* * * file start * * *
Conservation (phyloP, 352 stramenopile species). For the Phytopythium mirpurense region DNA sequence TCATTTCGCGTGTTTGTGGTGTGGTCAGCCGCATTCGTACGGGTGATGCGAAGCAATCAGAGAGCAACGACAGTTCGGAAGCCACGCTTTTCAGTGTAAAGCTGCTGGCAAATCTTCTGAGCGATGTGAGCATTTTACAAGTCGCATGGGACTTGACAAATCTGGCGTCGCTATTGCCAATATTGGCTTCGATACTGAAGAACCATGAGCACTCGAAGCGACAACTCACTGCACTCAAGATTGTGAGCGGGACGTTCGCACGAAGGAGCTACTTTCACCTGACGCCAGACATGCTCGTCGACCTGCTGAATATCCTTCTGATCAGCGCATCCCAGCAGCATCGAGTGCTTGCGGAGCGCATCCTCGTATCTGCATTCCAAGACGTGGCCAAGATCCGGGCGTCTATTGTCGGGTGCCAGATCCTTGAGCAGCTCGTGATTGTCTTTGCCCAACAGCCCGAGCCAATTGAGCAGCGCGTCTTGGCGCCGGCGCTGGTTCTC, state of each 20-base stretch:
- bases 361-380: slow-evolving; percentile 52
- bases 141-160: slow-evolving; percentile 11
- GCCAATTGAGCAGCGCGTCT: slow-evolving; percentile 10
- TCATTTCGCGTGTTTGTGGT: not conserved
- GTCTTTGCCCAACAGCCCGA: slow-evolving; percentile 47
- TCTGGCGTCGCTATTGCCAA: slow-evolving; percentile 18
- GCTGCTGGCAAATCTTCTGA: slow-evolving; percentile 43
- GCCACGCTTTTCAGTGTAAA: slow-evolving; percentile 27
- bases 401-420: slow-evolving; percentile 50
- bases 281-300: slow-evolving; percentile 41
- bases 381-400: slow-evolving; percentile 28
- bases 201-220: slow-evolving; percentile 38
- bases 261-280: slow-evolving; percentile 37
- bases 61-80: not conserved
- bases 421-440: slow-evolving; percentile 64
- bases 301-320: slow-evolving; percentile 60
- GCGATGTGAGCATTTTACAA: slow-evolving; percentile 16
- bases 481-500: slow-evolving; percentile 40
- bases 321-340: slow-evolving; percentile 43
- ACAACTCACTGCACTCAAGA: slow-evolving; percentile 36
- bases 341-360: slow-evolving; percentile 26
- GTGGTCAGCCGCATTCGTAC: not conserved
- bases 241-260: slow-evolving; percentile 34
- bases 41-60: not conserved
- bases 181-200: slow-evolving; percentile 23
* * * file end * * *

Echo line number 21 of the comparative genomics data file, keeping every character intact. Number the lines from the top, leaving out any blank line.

- ACAACTCACTGCACTCAAGA: slow-evolving; percentile 36